“So we can put all the programs and policies in place to say that we don’t condone ‘X’ behavior,” she added, “but until each one of us realizes that it’s our responsibility -- it’s our duty to eradicate these behaviors from our profession -- they’ll continue to exist.”

Klein quoted Hagel in saying, “‘It’s the responsibly of all of us -- all of us who asked for the trust and confidence of the American people -- to ensure ethics and character are imbued in all our people.’”

As her office begins its work, Klein said, she and her staff are trying to understand the scope of the issues and the underlying behaviors from both ends of the age and experience spectrum.

“The work that we’re doing is about people,” Klein said. “Who we promote, therefore, has to represent what we promote.”

“Why evaluate our profession?” she asked again. Part of it is to honor those who served in the past, but it’s also about the future, Klein said.

“It’s about the citizens we’ve taken an oath to protect, and those citizens who provide their sons and daughters,” the admiral said. “They’re the ‘why.’”

Wednesday, May 14, 2014

SecAF honors Airmen with leadership awards

By Staff Sgt. Gregory Brook, 42nd Air Base Wing Public Affairs / Published May 13, 2014

MAXWELL AIR FORCE BASE, Ala. (AFNS) -- Secretary of the Air Force Deborah Lee James presented four Airmen with the 2014 Secretary of the Air Force Leadership Award, May 5, during ceremonies at Air University schools here.

The award is the Air Force's most prestigious award for leadership, honoring exceptional performance in a professional military education setting.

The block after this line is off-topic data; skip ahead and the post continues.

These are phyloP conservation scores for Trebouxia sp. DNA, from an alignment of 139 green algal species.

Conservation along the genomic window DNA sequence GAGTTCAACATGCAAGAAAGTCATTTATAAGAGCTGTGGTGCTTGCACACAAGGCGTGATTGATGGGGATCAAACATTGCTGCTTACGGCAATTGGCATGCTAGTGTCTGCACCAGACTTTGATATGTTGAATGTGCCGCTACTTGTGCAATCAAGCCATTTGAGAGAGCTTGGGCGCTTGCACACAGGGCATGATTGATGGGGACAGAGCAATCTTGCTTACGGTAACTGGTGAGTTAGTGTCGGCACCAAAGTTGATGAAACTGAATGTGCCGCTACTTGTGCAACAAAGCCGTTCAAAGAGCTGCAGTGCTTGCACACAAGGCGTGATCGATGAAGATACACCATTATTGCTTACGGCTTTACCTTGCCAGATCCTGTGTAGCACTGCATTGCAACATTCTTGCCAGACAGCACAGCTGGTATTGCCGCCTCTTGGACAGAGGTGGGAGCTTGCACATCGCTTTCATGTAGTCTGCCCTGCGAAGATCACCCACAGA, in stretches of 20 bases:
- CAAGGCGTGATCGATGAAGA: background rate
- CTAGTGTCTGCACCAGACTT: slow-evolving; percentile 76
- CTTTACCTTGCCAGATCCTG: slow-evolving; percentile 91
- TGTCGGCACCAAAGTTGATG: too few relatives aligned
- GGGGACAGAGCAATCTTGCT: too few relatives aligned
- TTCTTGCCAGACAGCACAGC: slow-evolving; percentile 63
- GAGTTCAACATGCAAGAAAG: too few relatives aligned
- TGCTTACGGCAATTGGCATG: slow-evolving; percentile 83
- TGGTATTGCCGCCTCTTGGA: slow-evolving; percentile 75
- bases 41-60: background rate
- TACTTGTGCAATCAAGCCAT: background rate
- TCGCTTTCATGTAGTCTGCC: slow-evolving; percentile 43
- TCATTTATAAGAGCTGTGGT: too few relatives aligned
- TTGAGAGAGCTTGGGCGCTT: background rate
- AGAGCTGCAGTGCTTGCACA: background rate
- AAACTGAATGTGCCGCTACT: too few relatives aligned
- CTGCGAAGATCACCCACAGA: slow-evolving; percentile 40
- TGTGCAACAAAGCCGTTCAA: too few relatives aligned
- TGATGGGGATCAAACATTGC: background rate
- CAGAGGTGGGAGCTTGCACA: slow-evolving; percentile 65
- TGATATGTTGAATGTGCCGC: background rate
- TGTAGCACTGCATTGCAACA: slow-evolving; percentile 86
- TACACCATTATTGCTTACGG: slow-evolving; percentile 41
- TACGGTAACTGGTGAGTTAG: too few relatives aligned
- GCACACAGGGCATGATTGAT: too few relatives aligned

The award is presented annually to one student from Air War College, Air Command and Staff College, Squadron Officer School and the Air Force Senior NCO Academy.

The award recipients were Capt. Collin Christopherson, SOS, Maj. Houston Hodgkinson, ACSC, and Senior Master Sgt. John Alsvig, SNCOA. The AWC's recipient will be announced during the school's graduation ceremony May 22.

"It's an honor and a privilege to be able to present the Secretary of the Air Force Leadership Award to each of the recipients, who not only excelled academically but also displayed outstanding leadership qualities that distinguished them from their peers," James said. "As we become a smaller, but more capable and technologically advanced force, educating Airmen becomes even more critical. We need leaders who can effectively plan and execute strategies, leaders who can help our Air Force deal with evolving conditions and emerging threats as they develop."

She focused on the vital mission at AU, and the quality of the leaders it creates.

"Therefore, the success of our Air Force and our national security is directly related to the quality of our people. It's tempting to focus on the technology that surrounds us -- the aircraft and the satellites, state of the art communications and computer systems," James said. "But regardless how advanced our systems and technology are, we will always depend on the education, training, commitment and, ultimately, the quality of our Airmen who operate and maintain these systems in support of our nation's defense. Congratulations to each of the recipients for a job well done."

Alsvig received the award in absence, having left the school to return to his duty station at Misawa Air Base, Japan.

"I'm still not sure how the choice was made with so many amazing SNCOs in the running," Alsvig said. "This award is for my family, classmates and teammates' sacrifices, not just from 2014 but from day zero of coming into our Air Force. I am proud that the many years of service and sacrifice has pinnacled with recognition like this. To have the Honorable Deborah Lee James take the time to present this recognition will be something I share with my family and wingmen for years to come."